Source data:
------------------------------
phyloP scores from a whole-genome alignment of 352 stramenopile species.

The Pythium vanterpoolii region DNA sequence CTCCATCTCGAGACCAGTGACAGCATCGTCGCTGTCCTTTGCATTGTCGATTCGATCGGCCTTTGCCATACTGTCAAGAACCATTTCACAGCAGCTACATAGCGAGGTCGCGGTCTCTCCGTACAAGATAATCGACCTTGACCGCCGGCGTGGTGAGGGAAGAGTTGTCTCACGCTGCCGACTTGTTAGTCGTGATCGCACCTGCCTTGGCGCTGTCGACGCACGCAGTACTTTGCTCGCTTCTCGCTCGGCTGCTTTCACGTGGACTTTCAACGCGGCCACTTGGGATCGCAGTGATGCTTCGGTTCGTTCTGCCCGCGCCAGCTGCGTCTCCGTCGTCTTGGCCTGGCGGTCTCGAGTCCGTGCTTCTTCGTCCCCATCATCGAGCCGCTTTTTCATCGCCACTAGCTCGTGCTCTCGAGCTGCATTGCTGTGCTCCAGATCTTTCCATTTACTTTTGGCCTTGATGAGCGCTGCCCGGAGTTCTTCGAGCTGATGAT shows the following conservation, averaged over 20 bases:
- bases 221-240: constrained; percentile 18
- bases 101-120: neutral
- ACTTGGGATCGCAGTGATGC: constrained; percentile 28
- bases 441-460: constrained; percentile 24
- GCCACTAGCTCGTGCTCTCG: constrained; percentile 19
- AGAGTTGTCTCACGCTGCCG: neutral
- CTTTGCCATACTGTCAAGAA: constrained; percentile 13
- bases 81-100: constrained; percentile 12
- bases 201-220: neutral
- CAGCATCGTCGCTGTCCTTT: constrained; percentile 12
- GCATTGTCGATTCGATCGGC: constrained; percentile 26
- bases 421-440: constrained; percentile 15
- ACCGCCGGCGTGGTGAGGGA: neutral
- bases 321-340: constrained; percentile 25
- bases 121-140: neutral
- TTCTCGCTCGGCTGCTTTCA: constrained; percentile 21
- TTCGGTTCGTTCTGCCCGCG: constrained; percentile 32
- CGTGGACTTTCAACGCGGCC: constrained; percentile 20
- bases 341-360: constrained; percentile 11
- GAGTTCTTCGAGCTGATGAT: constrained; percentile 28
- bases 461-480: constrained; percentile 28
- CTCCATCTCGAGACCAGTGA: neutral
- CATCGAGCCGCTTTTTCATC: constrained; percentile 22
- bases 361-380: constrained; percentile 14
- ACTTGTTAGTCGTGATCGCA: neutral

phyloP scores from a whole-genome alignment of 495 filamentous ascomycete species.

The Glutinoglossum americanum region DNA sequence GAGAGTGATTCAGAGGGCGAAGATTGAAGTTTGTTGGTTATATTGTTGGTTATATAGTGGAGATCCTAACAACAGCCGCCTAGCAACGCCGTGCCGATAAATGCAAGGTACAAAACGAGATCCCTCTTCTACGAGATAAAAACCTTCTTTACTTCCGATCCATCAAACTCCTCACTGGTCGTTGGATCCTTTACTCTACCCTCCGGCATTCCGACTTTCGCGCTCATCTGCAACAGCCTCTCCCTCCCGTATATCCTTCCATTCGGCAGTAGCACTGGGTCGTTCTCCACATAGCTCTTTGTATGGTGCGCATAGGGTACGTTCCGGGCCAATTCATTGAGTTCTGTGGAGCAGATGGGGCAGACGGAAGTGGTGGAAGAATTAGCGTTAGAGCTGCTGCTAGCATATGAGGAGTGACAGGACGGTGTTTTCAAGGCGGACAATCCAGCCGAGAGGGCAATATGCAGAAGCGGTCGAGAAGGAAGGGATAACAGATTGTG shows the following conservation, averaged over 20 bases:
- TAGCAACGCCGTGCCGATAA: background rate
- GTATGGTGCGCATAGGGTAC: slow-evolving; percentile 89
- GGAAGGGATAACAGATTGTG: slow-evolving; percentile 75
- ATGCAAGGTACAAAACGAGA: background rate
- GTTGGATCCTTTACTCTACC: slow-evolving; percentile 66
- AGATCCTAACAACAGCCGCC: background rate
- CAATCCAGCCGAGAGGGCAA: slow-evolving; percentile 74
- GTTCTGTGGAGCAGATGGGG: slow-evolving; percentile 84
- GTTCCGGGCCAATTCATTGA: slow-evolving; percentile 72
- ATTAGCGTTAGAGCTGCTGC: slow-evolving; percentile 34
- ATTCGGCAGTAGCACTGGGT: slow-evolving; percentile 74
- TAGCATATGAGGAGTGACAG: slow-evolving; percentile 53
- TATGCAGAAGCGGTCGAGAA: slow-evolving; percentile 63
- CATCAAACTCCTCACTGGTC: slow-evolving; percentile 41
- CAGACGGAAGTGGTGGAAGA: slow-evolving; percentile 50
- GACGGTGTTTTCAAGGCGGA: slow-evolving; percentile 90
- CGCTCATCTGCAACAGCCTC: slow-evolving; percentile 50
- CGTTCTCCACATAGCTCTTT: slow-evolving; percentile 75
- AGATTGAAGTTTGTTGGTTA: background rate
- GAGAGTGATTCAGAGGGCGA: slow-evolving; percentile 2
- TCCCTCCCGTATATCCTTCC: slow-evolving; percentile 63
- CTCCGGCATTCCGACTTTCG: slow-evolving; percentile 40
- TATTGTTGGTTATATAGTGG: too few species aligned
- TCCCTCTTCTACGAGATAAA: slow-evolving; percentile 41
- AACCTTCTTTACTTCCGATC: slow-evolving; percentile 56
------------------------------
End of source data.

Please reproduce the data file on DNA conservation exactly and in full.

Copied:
phyloP scores from a whole-genome alignment of 352 stramenopile species.

The Pythium vanterpoolii region DNA sequence CTCCATCTCGAGACCAGTGACAGCATCGTCGCTGTCCTTTGCATTGTCGATTCGATCGGCCTTTGCCATACTGTCAAGAACCATTTCACAGCAGCTACATAGCGAGGTCGCGGTCTCTCCGTACAAGATAATCGACCTTGACCGCCGGCGTGGTGAGGGAAGAGTTGTCTCACGCTGCCGACTTGTTAGTCGTGATCGCACCTGCCTTGGCGCTGTCGACGCACGCAGTACTTTGCTCGCTTCTCGCTCGGCTGCTTTCACGTGGACTTTCAACGCGGCCACTTGGGATCGCAGTGATGCTTCGGTTCGTTCTGCCCGCGCCAGCTGCGTCTCCGTCGTCTTGGCCTGGCGGTCTCGAGTCCGTGCTTCTTCGTCCCCATCATCGAGCCGCTTTTTCATCGCCACTAGCTCGTGCTCTCGAGCTGCATTGCTGTGCTCCAGATCTTTCCATTTACTTTTGGCCTTGATGAGCGCTGCCCGGAGTTCTTCGAGCTGATGAT shows the following conservation, averaged over 20 bases:
- bases 221-240: constrained; percentile 18
- bases 101-120: neutral
- ACTTGGGATCGCAGTGATGC: constrained; percentile 28
- bases 441-460: constrained; percentile 24
- GCCACTAGCTCGTGCTCTCG: constrained; percentile 19
- AGAGTTGTCTCACGCTGCCG: neutral
- CTTTGCCATACTGTCAAGAA: constrained; percentile 13
- bases 81-100: constrained; percentile 12
- bases 201-220: neutral
- CAGCATCGTCGCTGTCCTTT: constrained; percentile 12
- GCATTGTCGATTCGATCGGC: constrained; percentile 26
- bases 421-440: constrained; percentile 15
- ACCGCCGGCGTGGTGAGGGA: neutral
- bases 321-340: constrained; percentile 25
- bases 121-140: neutral
- TTCTCGCTCGGCTGCTTTCA: constrained; percentile 21
- TTCGGTTCGTTCTGCCCGCG: constrained; percentile 32
- CGTGGACTTTCAACGCGGCC: constrained; percentile 20
- bases 341-360: constrained; percentile 11
- GAGTTCTTCGAGCTGATGAT: constrained; percentile 28
- bases 461-480: constrained; percentile 28
- CTCCATCTCGAGACCAGTGA: neutral
- CATCGAGCCGCTTTTTCATC: constrained; percentile 22
- bases 361-380: constrained; percentile 14
- ACTTGTTAGTCGTGATCGCA: neutral

phyloP scores from a whole-genome alignment of 495 filamentous ascomycete species.

The Glutinoglossum americanum region DNA sequence GAGAGTGATTCAGAGGGCGAAGATTGAAGTTTGTTGGTTATATTGTTGGTTATATAGTGGAGATCCTAACAACAGCCGCCTAGCAACGCCGTGCCGATAAATGCAAGGTACAAAACGAGATCCCTCTTCTACGAGATAAAAACCTTCTTTACTTCCGATCCATCAAACTCCTCACTGGTCGTTGGATCCTTTACTCTACCCTCCGGCATTCCGACTTTCGCGCTCATCTGCAACAGCCTCTCCCTCCCGTATATCCTTCCATTCGGCAGTAGCACTGGGTCGTTCTCCACATAGCTCTTTGTATGGTGCGCATAGGGTACGTTCCGGGCCAATTCATTGAGTTCTGTGGAGCAGATGGGGCAGACGGAAGTGGTGGAAGAATTAGCGTTAGAGCTGCTGCTAGCATATGAGGAGTGACAGGACGGTGTTTTCAAGGCGGACAATCCAGCCGAGAGGGCAATATGCAGAAGCGGTCGAGAAGGAAGGGATAACAGATTGTG shows the following conservation, averaged over 20 bases:
- TAGCAACGCCGTGCCGATAA: background rate
- GTATGGTGCGCATAGGGTAC: slow-evolving; percentile 89
- GGAAGGGATAACAGATTGTG: slow-evolving; percentile 75
- ATGCAAGGTACAAAACGAGA: background rate
- GTTGGATCCTTTACTCTACC: slow-evolving; percentile 66
- AGATCCTAACAACAGCCGCC: background rate
- CAATCCAGCCGAGAGGGCAA: slow-evolving; percentile 74
- GTTCTGTGGAGCAGATGGGG: slow-evolving; percentile 84
- GTTCCGGGCCAATTCATTGA: slow-evolving; percentile 72
- ATTAGCGTTAGAGCTGCTGC: slow-evolving; percentile 34
- ATTCGGCAGTAGCACTGGGT: slow-evolving; percentile 74
- TAGCATATGAGGAGTGACAG: slow-evolving; percentile 53
- TATGCAGAAGCGGTCGAGAA: slow-evolving; percentile 63
- CATCAAACTCCTCACTGGTC: slow-evolving; percentile 41
- CAGACGGAAGTGGTGGAAGA: slow-evolving; percentile 50
- GACGGTGTTTTCAAGGCGGA: slow-evolving; percentile 90
- CGCTCATCTGCAACAGCCTC: slow-evolving; percentile 50
- CGTTCTCCACATAGCTCTTT: slow-evolving; percentile 75
- AGATTGAAGTTTGTTGGTTA: background rate
- GAGAGTGATTCAGAGGGCGA: slow-evolving; percentile 2
- TCCCTCCCGTATATCCTTCC: slow-evolving; percentile 63
- CTCCGGCATTCCGACTTTCG: slow-evolving; percentile 40
- TATTGTTGGTTATATAGTGG: too few species aligned
- TCCCTCTTCTACGAGATAAA: slow-evolving; percentile 41
- AACCTTCTTTACTTCCGATC: slow-evolving; percentile 56